Jim Smart
January 25, 2011
Contributers: Classic Inlines Photos By: Classic Inlines

There are some variations in the 1100 you need to know about aside from venturi size. From '63 through '67, the 1100 carburetor (except '66-'67 California emissions) had a spark control valve (which looks like a Holley or Autolite power valve). Its purpose is to switch between intake manifold vacuum (constant) and venturi vacuum (throttle controlled) for the Load-O-Matic distributor, which does not have a mechanical (centrifugal) advance. Instead, the spark control valve applies throttled vacuum to the vacuum advance as the accelerator is pressed and rpm increases.

For '68-'69, as well as California emissions vehicles in '66-'67, the 1100 carburetor took on significant changes, including a 1.10-inch venturi in all 170 and 200ci applications. The spark control valve went away because there was a new Autolite single-point distributor with both mechanical and vacuum advance.

The 1100's automatic choke system is identical to what we find on the 2100 and 4100 V-8 carburetors with a choke heat coil and hot air manifold heat system. Hot exhaust manifold heat is drawn to the thermostatic coil, which expands with heat and pulls the choke off. A choke unloader speeds up the pull-off process to both reduce emissions and save fuel. If the automatic choke is set too lean, you will experience hesitation and stalling. The key is to adjust the automatic choke for just the right amount of choke and pull-off.

Hesitation at operating temperature usually comes from accelerator pump issues. The accelerator pump injects raw fuel into the venturi to help close the lean gap between the idle circuit and power circuit when you step on the gas. If the accelerator pump shot is insufficient, the engine will experience a temporary lean condition and hesitate. The accelerator pump's purpose is to keep the fire lit during that transition from idle to power circuit as you get underway. Autolite 1100 series carburetors are notorious for hesitation due to an inadequate accelerator pump shot and/or poor choke adjustment. It's really about proper carburetor adjustment more than anything else.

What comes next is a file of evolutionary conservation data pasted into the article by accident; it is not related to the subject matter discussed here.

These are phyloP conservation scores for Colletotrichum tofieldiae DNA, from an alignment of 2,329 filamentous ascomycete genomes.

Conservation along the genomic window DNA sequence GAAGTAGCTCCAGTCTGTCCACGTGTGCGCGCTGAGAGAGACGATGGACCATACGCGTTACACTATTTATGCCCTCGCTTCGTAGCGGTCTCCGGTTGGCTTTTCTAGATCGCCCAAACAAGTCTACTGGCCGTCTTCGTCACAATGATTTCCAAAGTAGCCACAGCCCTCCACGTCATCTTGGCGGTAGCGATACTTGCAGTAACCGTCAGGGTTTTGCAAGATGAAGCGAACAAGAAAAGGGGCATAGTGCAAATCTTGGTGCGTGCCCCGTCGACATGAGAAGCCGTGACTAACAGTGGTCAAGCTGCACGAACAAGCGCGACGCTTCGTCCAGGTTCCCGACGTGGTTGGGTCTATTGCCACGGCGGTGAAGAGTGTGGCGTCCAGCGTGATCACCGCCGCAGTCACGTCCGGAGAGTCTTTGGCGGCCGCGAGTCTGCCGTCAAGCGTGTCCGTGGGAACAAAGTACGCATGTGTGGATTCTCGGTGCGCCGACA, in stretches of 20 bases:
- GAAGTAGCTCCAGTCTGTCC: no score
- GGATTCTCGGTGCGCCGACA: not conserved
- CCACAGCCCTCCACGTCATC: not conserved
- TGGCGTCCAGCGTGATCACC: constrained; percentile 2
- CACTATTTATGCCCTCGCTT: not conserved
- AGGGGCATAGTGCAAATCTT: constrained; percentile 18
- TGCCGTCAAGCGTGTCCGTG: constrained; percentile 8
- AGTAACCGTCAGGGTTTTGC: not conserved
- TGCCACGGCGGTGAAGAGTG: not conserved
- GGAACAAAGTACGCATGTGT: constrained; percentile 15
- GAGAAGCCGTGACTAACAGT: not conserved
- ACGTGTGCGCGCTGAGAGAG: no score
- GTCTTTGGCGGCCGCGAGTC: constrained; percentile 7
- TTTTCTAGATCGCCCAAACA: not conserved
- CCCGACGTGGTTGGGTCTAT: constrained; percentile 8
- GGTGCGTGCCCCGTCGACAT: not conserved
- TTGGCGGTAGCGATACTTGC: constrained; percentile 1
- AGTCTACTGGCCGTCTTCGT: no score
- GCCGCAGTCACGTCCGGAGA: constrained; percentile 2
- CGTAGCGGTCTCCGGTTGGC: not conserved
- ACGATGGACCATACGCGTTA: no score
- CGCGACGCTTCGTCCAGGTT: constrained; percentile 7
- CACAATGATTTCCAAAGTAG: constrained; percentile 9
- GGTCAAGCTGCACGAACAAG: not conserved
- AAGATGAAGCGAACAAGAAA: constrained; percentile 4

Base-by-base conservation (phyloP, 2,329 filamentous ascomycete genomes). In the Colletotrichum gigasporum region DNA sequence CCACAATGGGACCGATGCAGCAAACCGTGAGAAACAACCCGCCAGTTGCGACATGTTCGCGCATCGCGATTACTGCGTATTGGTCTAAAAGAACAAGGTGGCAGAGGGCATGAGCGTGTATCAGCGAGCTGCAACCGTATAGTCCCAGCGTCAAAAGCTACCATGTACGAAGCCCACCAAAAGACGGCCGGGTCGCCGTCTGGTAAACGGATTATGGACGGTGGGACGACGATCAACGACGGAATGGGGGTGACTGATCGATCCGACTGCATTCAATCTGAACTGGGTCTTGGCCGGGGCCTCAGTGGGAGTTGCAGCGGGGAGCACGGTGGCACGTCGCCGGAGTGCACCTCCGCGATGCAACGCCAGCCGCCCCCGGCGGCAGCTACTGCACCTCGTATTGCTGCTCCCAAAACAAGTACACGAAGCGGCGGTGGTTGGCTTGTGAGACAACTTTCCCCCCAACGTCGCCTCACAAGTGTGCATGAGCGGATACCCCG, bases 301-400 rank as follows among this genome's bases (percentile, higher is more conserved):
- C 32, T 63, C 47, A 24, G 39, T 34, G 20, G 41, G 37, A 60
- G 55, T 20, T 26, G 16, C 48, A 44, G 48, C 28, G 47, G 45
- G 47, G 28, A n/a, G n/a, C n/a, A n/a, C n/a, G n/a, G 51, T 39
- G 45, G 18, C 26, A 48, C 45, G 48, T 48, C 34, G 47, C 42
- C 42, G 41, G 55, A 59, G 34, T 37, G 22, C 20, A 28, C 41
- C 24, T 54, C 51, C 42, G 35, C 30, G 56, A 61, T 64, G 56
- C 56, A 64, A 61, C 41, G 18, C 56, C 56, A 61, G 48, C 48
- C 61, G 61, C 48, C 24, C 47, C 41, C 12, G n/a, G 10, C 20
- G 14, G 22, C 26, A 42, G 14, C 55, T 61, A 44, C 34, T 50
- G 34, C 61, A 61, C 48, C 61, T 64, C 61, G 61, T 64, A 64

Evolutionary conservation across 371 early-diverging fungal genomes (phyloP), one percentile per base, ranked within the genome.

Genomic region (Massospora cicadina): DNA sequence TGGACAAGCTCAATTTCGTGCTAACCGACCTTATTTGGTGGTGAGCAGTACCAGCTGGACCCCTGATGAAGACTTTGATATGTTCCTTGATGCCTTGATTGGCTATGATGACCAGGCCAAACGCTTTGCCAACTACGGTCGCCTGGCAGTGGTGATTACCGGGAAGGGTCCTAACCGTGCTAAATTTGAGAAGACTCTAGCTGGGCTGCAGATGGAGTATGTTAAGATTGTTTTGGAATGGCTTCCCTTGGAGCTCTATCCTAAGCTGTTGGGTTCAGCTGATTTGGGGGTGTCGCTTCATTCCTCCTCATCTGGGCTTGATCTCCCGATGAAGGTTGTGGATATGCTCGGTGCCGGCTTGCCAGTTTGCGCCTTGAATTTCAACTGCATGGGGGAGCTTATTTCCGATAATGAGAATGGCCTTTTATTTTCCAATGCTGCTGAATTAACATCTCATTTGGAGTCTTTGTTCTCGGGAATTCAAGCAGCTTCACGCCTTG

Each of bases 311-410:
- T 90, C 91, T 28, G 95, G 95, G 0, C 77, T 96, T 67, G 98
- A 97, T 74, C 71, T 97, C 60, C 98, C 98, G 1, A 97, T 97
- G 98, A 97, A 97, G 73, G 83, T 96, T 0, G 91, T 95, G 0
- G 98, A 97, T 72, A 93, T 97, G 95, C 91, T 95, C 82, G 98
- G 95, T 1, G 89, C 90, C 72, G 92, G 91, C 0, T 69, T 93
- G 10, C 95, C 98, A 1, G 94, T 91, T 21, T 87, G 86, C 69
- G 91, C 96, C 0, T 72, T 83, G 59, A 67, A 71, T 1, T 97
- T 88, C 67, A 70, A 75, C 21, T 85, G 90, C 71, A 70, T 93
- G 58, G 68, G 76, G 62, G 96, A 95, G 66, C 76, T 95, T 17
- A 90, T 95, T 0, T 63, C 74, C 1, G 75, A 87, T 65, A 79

If an 1100 is adjusted properly, all you need is a 3/4 step on the accelerator pedal prior to start-up. This puts raw fuel in the carburetor throat and activates the automatic choke if the engine is cold. If it is at operating temperature and the choke is open, the raw fuel shot will aid starting. There is no need to goose the throttle on start-up. Step on the gas once prior to start-up and the engine should fire right up if everything is in proper working order.

Ford's Load-O-Matic single-point distributor is a six-cylinder exclusive because it is different than the dual-advance distributors used on Ford V-8s. Dual-advance distributors, as the name implies, have both vacuum and mechanical advance. The six-cylinder Load-O-Matic distributor doesn't have a mechanical advance. Instead, the spark control valve channels intake manifold vacuum depending upon driver input. This is unique to '63-'67 49-state 144/170/200ci sixes, which includes most six-cylinder Mustangs out there. Where it becomes different is '66-'67 California emissions and '68-'69 49-state where Ford fit the 170/200ci sixes with a more conventional dual-advance distributor, eliminating the spark control valve and Load-O-Matic distributor entirely.